Evidence of a Link Between Grip Strength and Type 2 Diabetes Prevalence and Severity Among a National Sample of U.S. Adults

in Journal of Physical Activity and Health
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Objective:

Examine the association between grip strength and type 2 diabetes prevalence and severity.

Methods:

Using data from NHANES 2011–2012, objectively-determined hand grip strength was assessed using the Takei digital grip strength dynamometer, with diabetes assessed via physician diagnosis and glycohemoglobin A1C.

Results:

A 5 kg greater grip strength was associated with a 14% lower odds of having diabetes for men (ORadjusted = 0.86; 95% CI: 0.79 to 0.94; P = .002). Similarly, for women, a 5 kg greater grip strength was associated with an 18% lower odds of having diabetes (ORadjusted = 0.82; 95% CI: 0.69 to 0.97; P = .03). Grip strength was also associated with glycohemoglobin A1C among women with diabetes (βadjusted = –0.26, 95% CI: –0.39 to –0.12; P = .001), which suggests that grip strength is associated with diabetes severity among women.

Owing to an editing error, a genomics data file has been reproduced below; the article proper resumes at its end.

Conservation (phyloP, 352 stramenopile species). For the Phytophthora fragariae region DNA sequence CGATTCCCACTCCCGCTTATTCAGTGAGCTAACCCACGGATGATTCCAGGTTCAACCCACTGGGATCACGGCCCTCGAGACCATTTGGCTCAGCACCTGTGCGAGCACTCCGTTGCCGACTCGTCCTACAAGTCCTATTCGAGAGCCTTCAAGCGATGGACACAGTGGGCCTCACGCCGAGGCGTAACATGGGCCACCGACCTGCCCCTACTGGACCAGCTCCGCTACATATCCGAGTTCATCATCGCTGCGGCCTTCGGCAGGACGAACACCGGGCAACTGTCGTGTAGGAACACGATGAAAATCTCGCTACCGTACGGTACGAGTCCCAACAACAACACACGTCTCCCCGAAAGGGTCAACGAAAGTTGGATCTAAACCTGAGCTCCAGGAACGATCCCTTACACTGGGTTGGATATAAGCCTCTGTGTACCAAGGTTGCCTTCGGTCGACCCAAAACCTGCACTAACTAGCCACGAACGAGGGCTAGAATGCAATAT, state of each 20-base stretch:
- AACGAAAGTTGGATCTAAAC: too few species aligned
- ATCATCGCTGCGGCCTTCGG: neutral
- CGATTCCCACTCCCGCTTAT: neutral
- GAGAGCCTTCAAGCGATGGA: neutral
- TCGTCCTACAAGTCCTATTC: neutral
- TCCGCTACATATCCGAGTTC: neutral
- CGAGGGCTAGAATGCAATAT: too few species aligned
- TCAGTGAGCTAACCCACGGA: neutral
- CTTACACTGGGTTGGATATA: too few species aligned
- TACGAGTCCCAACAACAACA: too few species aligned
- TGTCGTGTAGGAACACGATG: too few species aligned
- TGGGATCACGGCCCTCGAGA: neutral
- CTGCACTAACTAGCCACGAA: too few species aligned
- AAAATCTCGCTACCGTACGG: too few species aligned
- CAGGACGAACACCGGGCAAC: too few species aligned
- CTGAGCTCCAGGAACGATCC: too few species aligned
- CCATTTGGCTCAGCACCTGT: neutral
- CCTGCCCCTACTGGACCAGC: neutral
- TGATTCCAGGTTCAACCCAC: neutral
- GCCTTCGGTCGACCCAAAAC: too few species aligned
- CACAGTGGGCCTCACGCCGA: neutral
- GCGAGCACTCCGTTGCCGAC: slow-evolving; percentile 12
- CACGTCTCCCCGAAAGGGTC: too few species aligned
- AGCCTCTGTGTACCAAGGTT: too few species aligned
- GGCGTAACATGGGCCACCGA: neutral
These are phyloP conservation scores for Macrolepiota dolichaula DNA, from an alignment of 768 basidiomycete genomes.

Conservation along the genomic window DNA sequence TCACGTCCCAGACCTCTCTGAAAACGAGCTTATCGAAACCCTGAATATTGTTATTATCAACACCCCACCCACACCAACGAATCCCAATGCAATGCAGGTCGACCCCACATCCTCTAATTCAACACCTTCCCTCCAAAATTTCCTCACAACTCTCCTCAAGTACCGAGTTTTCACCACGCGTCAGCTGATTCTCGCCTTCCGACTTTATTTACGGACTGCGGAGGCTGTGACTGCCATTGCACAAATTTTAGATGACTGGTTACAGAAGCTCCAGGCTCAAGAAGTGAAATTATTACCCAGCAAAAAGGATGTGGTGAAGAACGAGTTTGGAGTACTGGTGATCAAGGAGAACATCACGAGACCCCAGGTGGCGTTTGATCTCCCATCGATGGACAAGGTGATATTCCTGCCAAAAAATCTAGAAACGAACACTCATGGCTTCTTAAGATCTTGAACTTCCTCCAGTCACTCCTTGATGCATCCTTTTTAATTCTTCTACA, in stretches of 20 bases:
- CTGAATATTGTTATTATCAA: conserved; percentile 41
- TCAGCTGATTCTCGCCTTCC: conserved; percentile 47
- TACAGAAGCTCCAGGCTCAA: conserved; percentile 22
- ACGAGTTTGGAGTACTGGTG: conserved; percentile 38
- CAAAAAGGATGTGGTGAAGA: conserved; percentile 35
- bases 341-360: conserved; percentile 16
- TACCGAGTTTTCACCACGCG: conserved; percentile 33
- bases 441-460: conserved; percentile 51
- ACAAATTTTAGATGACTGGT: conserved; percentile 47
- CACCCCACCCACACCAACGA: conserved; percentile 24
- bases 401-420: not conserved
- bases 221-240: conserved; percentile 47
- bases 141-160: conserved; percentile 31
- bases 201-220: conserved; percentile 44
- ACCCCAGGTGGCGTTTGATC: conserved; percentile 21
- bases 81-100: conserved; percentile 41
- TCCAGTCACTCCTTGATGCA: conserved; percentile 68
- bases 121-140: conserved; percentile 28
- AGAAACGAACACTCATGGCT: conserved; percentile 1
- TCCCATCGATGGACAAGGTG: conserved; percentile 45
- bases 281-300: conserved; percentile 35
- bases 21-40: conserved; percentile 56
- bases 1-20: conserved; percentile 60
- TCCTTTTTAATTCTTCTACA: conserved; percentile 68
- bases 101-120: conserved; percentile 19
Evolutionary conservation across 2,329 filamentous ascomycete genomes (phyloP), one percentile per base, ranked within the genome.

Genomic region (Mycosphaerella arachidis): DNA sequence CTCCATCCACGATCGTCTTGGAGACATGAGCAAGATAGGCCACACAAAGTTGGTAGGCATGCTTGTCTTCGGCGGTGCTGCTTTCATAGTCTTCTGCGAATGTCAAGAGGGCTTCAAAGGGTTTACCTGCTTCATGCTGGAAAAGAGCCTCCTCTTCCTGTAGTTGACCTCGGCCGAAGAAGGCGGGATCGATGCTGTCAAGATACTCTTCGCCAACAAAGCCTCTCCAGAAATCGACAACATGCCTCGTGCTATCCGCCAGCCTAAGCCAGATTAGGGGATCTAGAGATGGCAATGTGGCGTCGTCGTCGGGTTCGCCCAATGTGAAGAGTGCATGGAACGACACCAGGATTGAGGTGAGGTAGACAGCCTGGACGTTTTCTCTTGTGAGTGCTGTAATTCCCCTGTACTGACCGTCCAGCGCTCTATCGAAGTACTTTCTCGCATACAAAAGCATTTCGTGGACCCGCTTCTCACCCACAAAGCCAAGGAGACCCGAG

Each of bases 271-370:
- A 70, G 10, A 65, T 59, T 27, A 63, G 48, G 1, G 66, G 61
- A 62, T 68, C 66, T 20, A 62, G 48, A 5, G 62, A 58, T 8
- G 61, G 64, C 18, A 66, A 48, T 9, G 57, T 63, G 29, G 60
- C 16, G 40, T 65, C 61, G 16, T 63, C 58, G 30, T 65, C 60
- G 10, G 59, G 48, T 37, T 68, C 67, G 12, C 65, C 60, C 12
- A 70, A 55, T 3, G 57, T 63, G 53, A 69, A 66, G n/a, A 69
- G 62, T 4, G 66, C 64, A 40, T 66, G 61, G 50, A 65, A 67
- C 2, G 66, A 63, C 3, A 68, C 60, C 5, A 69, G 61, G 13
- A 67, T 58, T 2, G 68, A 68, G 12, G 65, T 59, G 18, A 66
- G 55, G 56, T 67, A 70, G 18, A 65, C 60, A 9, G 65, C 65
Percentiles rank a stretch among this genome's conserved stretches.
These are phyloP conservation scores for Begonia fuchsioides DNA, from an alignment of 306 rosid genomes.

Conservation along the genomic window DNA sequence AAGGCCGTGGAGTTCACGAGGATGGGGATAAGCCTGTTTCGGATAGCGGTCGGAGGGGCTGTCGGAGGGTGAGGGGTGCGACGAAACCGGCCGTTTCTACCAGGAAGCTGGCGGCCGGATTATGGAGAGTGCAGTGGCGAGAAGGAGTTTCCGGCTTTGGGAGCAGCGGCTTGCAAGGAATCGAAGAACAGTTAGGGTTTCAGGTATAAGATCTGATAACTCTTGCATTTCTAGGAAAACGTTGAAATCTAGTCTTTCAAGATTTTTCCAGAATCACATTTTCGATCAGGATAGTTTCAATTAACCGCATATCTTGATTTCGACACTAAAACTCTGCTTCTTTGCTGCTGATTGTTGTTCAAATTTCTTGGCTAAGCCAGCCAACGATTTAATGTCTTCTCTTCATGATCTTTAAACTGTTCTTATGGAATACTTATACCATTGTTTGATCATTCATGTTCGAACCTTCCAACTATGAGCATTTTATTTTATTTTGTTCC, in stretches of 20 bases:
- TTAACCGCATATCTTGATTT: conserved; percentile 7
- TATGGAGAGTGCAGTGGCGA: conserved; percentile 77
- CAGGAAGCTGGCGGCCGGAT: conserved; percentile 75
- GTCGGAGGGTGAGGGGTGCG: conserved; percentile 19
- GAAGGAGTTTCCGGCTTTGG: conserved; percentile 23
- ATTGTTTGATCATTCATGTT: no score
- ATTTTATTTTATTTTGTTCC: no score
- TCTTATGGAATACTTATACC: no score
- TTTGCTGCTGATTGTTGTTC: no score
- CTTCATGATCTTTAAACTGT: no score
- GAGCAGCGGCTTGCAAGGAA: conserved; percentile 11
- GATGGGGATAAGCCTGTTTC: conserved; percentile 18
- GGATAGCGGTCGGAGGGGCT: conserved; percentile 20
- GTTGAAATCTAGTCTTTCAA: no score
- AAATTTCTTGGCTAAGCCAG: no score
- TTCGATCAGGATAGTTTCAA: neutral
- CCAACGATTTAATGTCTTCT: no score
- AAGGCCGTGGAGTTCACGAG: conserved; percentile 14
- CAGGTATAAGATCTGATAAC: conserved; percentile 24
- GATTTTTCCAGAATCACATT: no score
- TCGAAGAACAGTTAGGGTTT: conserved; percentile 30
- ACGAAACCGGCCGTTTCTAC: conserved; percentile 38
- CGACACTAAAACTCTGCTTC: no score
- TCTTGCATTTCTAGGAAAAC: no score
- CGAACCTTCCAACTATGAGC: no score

Conclusions:

For both men and women, grip strength is associated with type 2 diabetes presence, and among women, grip strength is associated with severity of type 2 diabetes.

Loprinzi (pdloprin@olemiss.edu) and Loenneke are with the Dept of Health, Exercise Science, and Recreation Management, University of Mississippi, University, MS.

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